3.1 Setting Expectations

Setting expectations with children as a guest speaker in their classroom is important for creating a positive learning environment and ensuring that everyone has a productive and enjoyable experience. Here are some steps you can follow:

  1. Introduce yourself: Start by introducing yourself and where you’re from. For example, “Hi everyone! My name is Taylor, and this is Bryant, and we’re from BC Transit!” This will help establish your credibility with the students.
  2. Explain what you will be doing together: Let the students know what they can expect to learn from your presentation and what you will be doing together that day. This helps them know what’s coming next, and help you avoid the dreaded question: “When are we going on the bus?!”
  3. Set ground rules (nicely): Establish expectations for behaviour during your presentation, such as raising hands to ask questions, not shouting out, and paying attention.
  4. Tell them when they can ask questions and comment: Tell them that they can put up their hand and ask questions about what you are talking about. However! Any questions that are off-topic, you will answer those ones during question time on the bus.

Comments vs. Questions

A lot of the time children need reminding of how questions and comments are different. For example, there are many times when we will ask if anyone has questions and a child will put up their hand and respond with “My uncle takes the bus sometimes!” or something similar. This answer is off-topic, so you can say “Cool! Remember, a question is when you are wondering something. Is anyone wondering something about anything they see on the bus?” This keeps things positive, and redirects them back to the question while also reminding them of what we are looking for.

Taylor’s Tips: Use Step #2 as a Tool

When I am beginning my presentation to students, I will always introduce myself and my colleague, and then I will jump right into what they can expect from us during our time together. I will also remind the students of how much time we have together and in what area, for example: “The first half of our time together will be here in the classroom. We’re going to talk about buses, about why we have buses, why buses are good for the planet, do some activities and watch some videos. The SECOND half of our time together, we will be heading out to the actual bus where we will get to sit in the seats, push some buttons, and practice some of our new skills together!”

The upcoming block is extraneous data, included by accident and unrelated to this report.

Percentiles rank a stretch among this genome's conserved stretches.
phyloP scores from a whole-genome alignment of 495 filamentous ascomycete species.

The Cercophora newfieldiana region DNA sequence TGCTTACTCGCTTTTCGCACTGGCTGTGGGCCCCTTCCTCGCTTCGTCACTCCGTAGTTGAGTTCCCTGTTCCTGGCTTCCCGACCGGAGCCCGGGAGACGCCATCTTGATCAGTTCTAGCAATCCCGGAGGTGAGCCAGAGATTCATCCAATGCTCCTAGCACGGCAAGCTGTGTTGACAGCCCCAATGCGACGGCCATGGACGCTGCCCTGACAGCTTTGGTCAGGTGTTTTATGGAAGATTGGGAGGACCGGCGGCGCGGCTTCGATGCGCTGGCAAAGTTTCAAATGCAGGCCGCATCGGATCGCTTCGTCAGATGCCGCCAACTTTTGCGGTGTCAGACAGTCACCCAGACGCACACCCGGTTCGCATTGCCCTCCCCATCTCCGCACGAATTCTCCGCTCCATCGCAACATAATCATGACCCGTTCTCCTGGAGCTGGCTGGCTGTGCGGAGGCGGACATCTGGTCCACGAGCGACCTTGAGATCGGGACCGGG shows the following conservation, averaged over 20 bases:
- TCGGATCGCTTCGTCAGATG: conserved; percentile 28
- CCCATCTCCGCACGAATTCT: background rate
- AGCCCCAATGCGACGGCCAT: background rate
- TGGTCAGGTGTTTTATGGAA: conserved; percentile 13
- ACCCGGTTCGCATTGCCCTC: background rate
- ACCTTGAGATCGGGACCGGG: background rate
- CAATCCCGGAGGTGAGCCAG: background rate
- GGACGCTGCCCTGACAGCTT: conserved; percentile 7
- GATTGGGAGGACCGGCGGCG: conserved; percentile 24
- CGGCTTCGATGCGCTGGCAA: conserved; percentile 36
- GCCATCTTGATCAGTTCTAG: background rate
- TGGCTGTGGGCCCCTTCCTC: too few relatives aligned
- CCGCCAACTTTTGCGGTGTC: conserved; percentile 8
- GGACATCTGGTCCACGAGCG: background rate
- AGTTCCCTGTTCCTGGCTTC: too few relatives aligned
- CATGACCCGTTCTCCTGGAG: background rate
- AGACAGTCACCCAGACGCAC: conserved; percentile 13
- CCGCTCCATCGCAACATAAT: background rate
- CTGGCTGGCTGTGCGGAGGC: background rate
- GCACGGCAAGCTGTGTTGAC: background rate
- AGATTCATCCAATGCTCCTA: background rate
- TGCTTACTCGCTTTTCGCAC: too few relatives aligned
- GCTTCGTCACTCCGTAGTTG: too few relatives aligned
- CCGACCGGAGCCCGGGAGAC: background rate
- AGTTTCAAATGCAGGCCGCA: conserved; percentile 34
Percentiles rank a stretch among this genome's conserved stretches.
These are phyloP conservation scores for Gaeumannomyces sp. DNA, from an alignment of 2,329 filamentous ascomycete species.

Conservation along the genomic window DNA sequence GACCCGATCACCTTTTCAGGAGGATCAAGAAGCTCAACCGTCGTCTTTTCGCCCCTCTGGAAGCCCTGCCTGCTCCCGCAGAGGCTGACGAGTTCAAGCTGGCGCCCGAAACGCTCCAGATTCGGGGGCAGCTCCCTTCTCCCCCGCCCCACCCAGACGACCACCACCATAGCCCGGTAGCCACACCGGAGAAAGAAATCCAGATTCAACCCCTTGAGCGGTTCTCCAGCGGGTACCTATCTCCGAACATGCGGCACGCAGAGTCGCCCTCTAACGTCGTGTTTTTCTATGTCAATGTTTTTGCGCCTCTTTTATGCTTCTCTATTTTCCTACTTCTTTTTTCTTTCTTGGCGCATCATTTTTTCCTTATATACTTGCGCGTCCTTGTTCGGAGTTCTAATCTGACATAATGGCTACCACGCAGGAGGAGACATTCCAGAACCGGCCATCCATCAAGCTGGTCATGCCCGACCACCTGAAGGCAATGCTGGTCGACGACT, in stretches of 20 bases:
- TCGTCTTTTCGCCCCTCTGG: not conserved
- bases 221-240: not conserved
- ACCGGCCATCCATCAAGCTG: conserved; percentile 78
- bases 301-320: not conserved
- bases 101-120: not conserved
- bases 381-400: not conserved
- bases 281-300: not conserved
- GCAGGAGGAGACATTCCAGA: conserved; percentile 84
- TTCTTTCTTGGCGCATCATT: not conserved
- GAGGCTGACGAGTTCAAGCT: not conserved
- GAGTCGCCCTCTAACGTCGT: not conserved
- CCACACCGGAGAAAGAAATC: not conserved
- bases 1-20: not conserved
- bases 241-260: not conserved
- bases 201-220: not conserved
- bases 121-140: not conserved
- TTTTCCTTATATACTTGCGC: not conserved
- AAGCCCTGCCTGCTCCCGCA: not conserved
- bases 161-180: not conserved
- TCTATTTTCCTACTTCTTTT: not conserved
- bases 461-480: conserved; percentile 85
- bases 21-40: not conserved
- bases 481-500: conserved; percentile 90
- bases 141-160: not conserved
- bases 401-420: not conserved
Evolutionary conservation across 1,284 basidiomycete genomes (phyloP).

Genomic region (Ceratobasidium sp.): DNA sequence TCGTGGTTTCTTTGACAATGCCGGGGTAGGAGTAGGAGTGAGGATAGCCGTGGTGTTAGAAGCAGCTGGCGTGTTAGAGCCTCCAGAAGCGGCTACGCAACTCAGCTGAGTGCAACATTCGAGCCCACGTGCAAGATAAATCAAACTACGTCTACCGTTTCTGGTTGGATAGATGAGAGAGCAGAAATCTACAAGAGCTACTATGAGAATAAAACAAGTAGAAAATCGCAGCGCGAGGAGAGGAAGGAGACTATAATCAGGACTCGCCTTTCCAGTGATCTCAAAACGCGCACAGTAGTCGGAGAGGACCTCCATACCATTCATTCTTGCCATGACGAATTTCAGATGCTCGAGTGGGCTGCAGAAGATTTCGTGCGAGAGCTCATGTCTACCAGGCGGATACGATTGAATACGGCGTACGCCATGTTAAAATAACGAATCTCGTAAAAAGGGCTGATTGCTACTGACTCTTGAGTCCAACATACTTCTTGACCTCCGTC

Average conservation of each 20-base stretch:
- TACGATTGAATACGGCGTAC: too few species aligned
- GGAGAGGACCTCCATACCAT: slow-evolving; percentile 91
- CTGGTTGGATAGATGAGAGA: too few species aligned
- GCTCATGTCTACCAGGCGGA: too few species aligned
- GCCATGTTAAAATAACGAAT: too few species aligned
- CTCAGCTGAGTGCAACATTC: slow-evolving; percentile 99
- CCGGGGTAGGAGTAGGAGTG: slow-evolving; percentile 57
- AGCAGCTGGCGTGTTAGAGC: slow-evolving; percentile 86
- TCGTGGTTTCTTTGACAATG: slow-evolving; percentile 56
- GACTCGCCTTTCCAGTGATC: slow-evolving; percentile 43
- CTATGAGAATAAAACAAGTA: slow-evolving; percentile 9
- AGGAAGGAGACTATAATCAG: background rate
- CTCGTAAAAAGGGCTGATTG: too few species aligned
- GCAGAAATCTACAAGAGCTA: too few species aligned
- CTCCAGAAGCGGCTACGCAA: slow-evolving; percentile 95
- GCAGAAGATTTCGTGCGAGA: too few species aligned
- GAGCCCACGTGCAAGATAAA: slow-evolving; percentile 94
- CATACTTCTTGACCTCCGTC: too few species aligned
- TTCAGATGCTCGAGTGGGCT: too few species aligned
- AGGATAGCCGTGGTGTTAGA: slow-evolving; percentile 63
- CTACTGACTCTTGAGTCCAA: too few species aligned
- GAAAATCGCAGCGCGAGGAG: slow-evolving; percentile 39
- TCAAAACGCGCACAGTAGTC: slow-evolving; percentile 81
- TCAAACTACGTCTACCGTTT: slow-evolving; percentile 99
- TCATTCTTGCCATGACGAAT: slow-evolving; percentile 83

Cue excited murmurs and gasps from the crowd.

I will then use this as a tool moving forward to set expectations, for example:

“HOWEVER… remember, we only have 1 hour together as a group, and we have to do this classroom part before we can get to the bus. The longer it takes us to get through the classroom part… the less time we have on the bus, right? And what’s cooler, me, or the bus?” Many kids say “THE BUS!!!!!!!!!” at this point, where I whole-heartedly agree with them.

I then say “So, the more I have to stop because people are talking.. or because people are shouting out, or being silly, then the less time we have on the actual bus. And you do want to have time to go on the bus, right?” and they say “YES!” and I say, “So can we agree to always put up our hands when we have an answer or a question? And if we have a story, or a question that doesn’t relate to what I’m saying, you can wait to ask me when we do question time on the bus?” and they will agree.

You can then refer back to this fact if the class starts to get unruly, and say “Remember… we only have an hour, and I would hate for us to not have time for the bus!” and they quickly re-group.

Please watch the following video to see an example of Taylor setting expectations in the classroom:

BusReady Ambassador Training - 3.1